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It can become a size issue with large documents, I'll give you that, but it's safer for display purposes that way.
I've never had any display problems using the HTML entities in Netscape 4.X and IE 5 and above as well as Opera and others. It's a recommendation on the Government of Canada and they do testing in text to speech browser, braille ect. so I'm pretty positive that it's the safest way to go. Anybody disagree?
*** hmm, looks like WMW won't let that form be interpretted :(
<meta http-equiv="Content-Type" content="text/html; charset=ISO-8859-1" />
Once you have this (or an equivalent HTTP header sent by the server), you can use your accents just by writing them normally. However, you should make sure that your editing software doesn't use some Windows specific character set for those characters, they really need to be in Latin-1.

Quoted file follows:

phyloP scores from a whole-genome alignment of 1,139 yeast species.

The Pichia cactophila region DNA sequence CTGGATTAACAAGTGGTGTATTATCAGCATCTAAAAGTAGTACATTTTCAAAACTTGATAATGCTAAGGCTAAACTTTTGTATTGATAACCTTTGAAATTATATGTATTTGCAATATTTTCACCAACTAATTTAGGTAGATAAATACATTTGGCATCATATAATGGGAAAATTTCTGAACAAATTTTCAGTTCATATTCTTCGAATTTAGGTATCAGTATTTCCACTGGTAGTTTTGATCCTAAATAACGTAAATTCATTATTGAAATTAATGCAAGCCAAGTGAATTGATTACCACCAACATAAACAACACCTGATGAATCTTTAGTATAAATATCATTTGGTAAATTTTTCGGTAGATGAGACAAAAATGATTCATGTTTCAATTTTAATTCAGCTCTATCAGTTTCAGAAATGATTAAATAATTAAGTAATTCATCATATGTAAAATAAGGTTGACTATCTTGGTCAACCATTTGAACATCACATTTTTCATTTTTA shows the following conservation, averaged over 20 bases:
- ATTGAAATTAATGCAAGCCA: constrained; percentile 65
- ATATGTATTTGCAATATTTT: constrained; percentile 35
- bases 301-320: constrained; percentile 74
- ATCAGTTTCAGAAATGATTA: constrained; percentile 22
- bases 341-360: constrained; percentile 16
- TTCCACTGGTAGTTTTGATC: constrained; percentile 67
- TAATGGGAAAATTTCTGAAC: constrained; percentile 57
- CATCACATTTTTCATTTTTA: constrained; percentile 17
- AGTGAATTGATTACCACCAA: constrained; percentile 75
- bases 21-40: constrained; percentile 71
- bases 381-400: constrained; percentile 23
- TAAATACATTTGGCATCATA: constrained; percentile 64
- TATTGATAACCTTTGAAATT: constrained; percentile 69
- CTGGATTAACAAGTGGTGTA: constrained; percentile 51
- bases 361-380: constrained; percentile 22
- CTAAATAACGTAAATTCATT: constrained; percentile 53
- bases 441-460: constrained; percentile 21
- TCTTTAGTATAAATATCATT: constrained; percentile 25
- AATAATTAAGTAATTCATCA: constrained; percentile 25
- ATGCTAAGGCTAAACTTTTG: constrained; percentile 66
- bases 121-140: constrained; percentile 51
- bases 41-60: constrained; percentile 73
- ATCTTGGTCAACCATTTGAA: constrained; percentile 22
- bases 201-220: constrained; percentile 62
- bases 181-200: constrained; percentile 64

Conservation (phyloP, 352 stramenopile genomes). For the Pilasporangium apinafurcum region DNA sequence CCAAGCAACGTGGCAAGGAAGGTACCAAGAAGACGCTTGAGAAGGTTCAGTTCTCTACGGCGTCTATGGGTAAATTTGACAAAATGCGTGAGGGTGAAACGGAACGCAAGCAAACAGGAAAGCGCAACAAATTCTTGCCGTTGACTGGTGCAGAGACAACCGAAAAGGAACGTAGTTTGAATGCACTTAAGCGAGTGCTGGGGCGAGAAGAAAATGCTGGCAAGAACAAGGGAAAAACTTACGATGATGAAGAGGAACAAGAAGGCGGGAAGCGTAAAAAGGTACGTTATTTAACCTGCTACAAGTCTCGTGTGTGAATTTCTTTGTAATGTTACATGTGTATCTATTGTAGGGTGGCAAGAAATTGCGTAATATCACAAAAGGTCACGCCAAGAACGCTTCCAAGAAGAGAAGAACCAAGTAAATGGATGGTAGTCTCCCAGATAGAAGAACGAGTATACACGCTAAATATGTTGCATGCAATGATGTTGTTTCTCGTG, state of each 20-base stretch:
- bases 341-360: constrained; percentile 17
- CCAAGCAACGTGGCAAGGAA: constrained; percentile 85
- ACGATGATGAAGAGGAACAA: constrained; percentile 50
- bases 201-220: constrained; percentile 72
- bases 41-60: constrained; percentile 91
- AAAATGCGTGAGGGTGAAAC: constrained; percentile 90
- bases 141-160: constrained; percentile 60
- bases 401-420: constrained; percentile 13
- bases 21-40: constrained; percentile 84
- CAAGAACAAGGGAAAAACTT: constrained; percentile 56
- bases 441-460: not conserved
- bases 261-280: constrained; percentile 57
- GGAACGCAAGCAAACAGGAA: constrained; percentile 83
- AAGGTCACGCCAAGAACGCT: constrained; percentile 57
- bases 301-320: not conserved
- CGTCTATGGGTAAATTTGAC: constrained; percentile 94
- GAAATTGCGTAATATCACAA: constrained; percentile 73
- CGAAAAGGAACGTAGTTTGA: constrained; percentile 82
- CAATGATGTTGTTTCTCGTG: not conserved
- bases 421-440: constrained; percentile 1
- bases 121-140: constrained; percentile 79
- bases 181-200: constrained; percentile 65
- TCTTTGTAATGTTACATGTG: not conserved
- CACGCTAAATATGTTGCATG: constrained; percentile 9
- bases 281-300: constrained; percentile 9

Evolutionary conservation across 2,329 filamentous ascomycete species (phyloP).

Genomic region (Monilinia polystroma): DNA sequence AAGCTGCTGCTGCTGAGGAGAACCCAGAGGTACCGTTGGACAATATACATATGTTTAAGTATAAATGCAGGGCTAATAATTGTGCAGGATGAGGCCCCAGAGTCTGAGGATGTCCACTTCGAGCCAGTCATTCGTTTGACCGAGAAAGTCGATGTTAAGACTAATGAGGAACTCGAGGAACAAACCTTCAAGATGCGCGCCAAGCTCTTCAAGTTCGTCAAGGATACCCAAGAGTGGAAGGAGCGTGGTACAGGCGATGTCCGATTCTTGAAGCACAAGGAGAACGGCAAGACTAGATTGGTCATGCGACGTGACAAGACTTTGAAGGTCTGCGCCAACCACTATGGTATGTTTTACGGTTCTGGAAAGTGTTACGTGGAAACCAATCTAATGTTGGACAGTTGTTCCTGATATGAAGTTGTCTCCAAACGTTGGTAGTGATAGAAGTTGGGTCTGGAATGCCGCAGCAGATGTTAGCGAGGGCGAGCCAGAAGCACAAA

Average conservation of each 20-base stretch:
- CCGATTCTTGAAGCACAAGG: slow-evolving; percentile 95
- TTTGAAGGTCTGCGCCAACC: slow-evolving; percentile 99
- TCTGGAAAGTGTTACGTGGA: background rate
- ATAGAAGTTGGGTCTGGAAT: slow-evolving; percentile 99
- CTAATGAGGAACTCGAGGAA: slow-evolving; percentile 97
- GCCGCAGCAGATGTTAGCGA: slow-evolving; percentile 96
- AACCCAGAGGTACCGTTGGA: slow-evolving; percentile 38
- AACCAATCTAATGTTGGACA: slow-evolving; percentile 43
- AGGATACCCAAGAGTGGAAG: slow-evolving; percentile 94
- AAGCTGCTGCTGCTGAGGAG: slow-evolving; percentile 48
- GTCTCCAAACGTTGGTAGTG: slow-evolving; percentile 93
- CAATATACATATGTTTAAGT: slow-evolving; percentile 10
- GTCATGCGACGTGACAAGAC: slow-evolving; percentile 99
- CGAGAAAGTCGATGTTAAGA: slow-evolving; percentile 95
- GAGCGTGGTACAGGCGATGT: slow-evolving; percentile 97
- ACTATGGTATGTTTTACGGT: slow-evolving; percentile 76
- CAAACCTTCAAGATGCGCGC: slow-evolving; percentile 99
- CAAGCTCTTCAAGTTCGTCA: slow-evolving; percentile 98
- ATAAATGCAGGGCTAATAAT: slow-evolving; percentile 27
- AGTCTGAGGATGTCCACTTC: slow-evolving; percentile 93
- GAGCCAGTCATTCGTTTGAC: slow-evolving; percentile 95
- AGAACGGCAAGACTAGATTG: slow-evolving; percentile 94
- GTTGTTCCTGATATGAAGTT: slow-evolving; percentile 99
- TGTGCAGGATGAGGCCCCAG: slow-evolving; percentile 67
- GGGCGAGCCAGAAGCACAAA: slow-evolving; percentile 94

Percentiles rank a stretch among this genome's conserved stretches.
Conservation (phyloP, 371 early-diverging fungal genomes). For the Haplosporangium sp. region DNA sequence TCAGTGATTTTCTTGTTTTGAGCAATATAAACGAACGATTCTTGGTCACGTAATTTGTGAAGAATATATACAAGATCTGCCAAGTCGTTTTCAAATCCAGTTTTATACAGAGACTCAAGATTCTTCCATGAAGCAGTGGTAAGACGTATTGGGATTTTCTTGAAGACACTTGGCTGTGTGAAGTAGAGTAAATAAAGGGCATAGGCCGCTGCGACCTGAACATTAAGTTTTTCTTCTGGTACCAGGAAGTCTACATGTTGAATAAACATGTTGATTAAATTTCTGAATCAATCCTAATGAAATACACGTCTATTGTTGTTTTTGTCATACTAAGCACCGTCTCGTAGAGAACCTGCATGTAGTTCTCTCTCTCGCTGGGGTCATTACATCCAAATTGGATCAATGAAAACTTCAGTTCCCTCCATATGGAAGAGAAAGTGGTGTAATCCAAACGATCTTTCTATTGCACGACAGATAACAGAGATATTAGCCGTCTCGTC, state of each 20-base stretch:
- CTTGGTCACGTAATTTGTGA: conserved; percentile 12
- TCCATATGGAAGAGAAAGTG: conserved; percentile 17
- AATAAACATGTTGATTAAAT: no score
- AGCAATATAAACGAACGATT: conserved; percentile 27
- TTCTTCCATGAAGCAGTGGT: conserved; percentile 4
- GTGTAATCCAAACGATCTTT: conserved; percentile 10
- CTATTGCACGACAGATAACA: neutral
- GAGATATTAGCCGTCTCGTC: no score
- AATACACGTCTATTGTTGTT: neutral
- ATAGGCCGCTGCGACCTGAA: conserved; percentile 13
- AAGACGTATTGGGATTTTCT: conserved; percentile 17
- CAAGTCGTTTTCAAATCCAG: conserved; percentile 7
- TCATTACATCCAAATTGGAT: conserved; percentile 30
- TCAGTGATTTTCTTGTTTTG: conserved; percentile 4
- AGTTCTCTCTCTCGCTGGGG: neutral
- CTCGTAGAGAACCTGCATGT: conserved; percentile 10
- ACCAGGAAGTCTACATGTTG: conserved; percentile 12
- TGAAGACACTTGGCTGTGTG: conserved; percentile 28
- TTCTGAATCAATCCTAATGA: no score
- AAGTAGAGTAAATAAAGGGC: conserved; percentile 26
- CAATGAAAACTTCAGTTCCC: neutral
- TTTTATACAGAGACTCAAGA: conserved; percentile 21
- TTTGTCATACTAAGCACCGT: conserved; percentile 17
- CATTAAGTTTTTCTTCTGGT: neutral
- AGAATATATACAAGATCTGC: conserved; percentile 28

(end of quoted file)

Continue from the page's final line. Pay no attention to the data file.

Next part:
If your document is encoded with a different character set that doesn't include the cedille, then you need to use the &entity; spelling.
The most important thing is to make sure that your pages have a character set declared
That's the key.
If you use the named entity for (apmersand, name, semicolon), you can be sure that the user agent will get it right if it understands the HTML version in which the named entity first appeared. This will work with or without a charset declaration.
If you use plain text with accents but don't have a charset declaration, it may or may not render correctly depending on whether or not the user is using the same character set as the one your file is in.
If you declare the charset and the browser is capable of reading that declaration, you'll always get it right. Don't mess up though - you might have one program that saves as UTF-8 and another (probably older program) saving as ISO-8859-1 and you'll get unpredictable results (that's generally true, but pretty much every charset you might use will render standard ASCII characters the same way).
There's a useful page on that gives you pretty much the entire character set in both charsets and some useful notes at Blooberry. It may not be the definitive reference, but it's the only one I could actually understand